The North Platte semi-weekly tribune. (North Platte, Neb.) 1895-1922, July 02, 1918, Image 6

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Synopsis Don Estobnn Vnronn, rlth Cuban plnntcr, hides his
money nnd Jowela and the secret of the hiding pluco Is lost when ho
and tho only other person who knows It nro killed. Donna Isabel, step
mother of tho Vurona twins Estcbnn nnd Itosn searches vainly for
yoare for tho hidden treasure. Johnny O'llcllly, nn American, loves
and Is loved by Itosa. Donna Isabel falls to her death in an old well
whllo walking In her sleep. Esteban's connection with tho Cuban
lnsnrrcctos Is discovered and ho ami Itosa nro forced to lice. O'llcllly,
In Now York on business, gets n Tetter from Rosa telling of her peril
nnd ho starts for Cuba. Pancho Cucto, faithless manager of tho Vnrona
estates, botrnys Estebnn and Itosa, leading Colonel Cobo, notorious
Spanish guerrilla, to their hiding place. Estoban, who Is absent, returns
Just in tlmo to rescuo Rosa. O'Rollly's efforts to reach Rosa nro fruit
less and ho Is compelled by tho Spanish authorities to leave Cuba.
Estoban wreaks n terrible vengeance on Pancho Cucto. A fierce flght
with Spanish soldiers ensues. Esteban escapes, but, bndly wounded
nnd half conscious, ho fs unable to find his wny bock to his camp.
CHAPTER XI Continued.
But tho tlmo camo when ho could
.walk no farther. IIo tried repeatedly
and failed, and meanwhllo tho earth
epun oven moro rapidly, threatening to
whirl him off into space. It was n ter
rlblo sensation; ho lay down and
hugged tho ground, clinging to roots
nnd sobbing weakly. Rosa, ho knew,
was Just .around tho next bend in tho
trail ; ho called to her, but sho did not
answer, aud ho dared not attempt to
creep forward becauso his grip was
falling. Ho could feel his Angers slip
pingslipping. Ills Inst thought, as ho
wont whirling end over end through
space, was of his sl3tcr. Sho would
novcr know how hard ho had tried to
reach her.
Lnto on tho second day nftor tho bnt
tlo Asenslo returned to his bohlo. Ro3a
and Evnngellnn, nlrcndy frantic at tho
delay, heard him crying to them while
he was still hidden in tho woods, nnd
know that tho worst had happened.
There was little need for him to tell
his story, for ho was weaponless,
Btained, and bloody. Ho hnd crossed
the hills on foot after a miraculous es
cape from that ravino of death. Of his
companions be know nothing what
ever; tho mention of Esteban's name
caused him to beat his bteast and cry
aloud. Ho was weak and feverish, and
his Incoherent story of tho midnight
encounter was eo hlglily colored that
Rosa nearly swooned with horror.
Tho girl stood swaying whllo ho told
how tho night had betrayed them, how
ho had wrought incredible feats of
valor beforo tho Bhlfttng (Ido of battle
had spewed him out tho end of tho
sunken road and left hlra half dead In
tho grass. Asenslo had lain there un
til, finding himself growing stronger,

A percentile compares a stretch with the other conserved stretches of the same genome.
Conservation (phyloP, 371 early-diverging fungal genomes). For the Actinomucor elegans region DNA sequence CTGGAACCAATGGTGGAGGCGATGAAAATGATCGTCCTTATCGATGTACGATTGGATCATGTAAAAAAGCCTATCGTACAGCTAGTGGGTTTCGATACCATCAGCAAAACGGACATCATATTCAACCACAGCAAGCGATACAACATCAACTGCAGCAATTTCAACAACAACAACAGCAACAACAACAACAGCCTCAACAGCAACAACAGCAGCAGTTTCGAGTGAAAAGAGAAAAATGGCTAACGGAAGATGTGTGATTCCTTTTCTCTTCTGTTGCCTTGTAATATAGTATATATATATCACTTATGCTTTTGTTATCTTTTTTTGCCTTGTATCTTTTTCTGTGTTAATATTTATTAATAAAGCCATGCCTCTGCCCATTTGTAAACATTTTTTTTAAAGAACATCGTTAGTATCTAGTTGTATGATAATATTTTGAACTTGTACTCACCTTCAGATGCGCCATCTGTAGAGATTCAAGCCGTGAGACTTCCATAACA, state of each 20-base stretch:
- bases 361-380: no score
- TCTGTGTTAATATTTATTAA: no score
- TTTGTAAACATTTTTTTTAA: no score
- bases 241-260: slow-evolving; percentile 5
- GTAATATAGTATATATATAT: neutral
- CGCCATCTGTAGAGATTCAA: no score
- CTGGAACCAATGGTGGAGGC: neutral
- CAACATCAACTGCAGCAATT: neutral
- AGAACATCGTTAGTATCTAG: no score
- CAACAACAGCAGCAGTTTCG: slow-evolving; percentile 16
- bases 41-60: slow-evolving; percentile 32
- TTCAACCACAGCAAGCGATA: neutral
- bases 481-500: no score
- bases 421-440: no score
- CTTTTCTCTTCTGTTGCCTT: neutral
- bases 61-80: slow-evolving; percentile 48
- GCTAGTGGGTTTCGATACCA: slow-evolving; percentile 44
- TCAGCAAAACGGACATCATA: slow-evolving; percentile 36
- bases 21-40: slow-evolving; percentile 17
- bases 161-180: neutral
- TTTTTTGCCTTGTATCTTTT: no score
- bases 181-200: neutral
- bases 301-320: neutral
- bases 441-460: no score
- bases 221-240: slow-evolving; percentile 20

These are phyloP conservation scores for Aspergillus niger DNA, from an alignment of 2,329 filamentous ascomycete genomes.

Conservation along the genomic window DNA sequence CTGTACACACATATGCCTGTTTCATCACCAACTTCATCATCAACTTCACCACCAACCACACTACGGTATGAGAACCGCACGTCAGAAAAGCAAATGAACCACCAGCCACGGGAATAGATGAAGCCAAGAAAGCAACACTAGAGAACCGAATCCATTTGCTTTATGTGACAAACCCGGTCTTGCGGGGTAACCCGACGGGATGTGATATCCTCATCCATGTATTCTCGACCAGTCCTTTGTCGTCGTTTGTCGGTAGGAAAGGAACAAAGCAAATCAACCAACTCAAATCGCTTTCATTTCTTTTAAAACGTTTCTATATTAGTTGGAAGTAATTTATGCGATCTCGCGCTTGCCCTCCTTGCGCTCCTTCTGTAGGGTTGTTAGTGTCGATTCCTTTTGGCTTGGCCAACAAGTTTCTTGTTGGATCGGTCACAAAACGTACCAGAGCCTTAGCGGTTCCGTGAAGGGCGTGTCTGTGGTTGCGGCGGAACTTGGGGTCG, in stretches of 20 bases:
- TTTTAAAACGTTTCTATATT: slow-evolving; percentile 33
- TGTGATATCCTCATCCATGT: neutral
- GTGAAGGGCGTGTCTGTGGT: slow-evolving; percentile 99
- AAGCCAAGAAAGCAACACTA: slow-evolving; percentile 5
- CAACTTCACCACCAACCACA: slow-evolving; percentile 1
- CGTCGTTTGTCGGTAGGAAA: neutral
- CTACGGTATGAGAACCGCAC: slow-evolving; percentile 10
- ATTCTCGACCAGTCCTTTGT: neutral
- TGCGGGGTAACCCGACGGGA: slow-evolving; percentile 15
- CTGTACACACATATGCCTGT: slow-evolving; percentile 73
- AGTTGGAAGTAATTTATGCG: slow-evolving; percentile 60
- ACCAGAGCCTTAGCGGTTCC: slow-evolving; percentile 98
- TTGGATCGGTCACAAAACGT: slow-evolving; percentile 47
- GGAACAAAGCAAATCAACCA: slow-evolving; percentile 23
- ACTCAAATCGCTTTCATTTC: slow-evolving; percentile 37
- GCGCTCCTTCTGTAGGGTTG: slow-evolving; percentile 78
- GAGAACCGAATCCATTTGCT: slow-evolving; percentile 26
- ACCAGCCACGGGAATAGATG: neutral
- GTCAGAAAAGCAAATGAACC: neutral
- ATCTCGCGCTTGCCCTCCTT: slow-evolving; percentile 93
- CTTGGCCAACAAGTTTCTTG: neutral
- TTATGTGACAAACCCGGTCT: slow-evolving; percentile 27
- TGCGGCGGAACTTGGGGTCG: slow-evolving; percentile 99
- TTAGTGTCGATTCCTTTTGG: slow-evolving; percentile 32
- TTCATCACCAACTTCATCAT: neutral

ho had burrowed into n tnnglo of vinos
lit 'the foot of n wall, whero ho had re
mained uhtll tho fighting ceased. When
tho Spaniards had finally discovered
their mistake and had ceased riding
ouo another down, when lights camo
and ho heard Colonel Cobo cursing
them like ono insane, ho had wriggled
away, crossed the calzada, and hlddon
in tho woods until dawn, no had been
walking ever sluco; ho had como homo
to die.
Asenslo recovered, but ho wns sadly
changed. Thero was no longer any
martial spirit in him; ho feared tho
Spaniards, and talcs of their atrocities
cowed him,
Then Cobo camo into tho Yutnnrl.
The vnlloy, already well-nigh deserted,
wns filled to tho brim with smoko from
burning fields nnd houses, and through
It tho Bun showed llko a coppor shield.
Refugees passed tho bohlo, bound
farther Into tho hilts, nnd Asenslo told
tho two women that ho and thoy must
nlso go. So tho three gathered nn
what few things they could carry oa
uieir docks ana lieu.
They did net stop until they had
gained tho fnBtnesscs of tho Pan do
Matanzas. Hero thoy built a shelter
nnd ngaln took up tho problem of llv
Bg, which was now moro dlincult than
The Pan do Matanzas, so called be
cause of Its resemblance to n mighty
loaf of bread, became 'a mockery to
tho hungry people cowering in its shel
ter. Bread I Rosa Varona could not
remember when sho had lost tasted
such a luxury. Raw enne, coconuts,
the tasteless frultn bomba, roots, tho
pith from palm tops, these woro her
articles of diet, and she did not thrive
upon them. She was always moro or
less hungry. She was ragged, too, and
eho ffblvercd miserably through tho
long, chil! nlgbt. Rosa could measure
the change la her appearance only by
studying her reflection from tho sur
face of the upring where sho drew wa
ter, hut the could see that oho had be
come very thin, nnd 8ho Judged that
the color had entirely gone from her
checks. It saddened her, for O'Rellly'a
Time came when. Asenslo spoke of
living up tho struggle nnd going in.
They wero gradually starving, he said,
and Rosa was ill; tho risk of discovery
was ever present. It was better to go
whllo they had Iho strength than slow
ly but surely to perish here, no had
heard that there wero twenty thousand
reconcentrados in Matnnzns; in such n
ferawrt tby wild easily manage to
hldo themselves; they would at least
bo fed along with tho others.
No one hnd told Asenslo that tho
government was leaving Its prisoners
to shift for themselves, supplying them
with not a pound of food nor a square
Inch of shelter.
Misery bred desperation at last;
Evangellna's courage failed her, nnd
sho allowed herself to bo won over.
Sho began her preparations by disguis
ing Rosa. Gathering herbs nnd berries,
sho mndo n stain with which she col
ored tho girl's face and body, then sho
sewed a bundle of leaves Into tho Imok
ot Rosa's waist so that when tho lat
ter stooped her shoulders and wnlkcd
with n stick her appearance of de
formity was complete.
On tho night beforo their departure
Rosa Varona prayed Ibng and earnest
ly, asking llttlo for herself, but much
for tho two black pooplo who had suf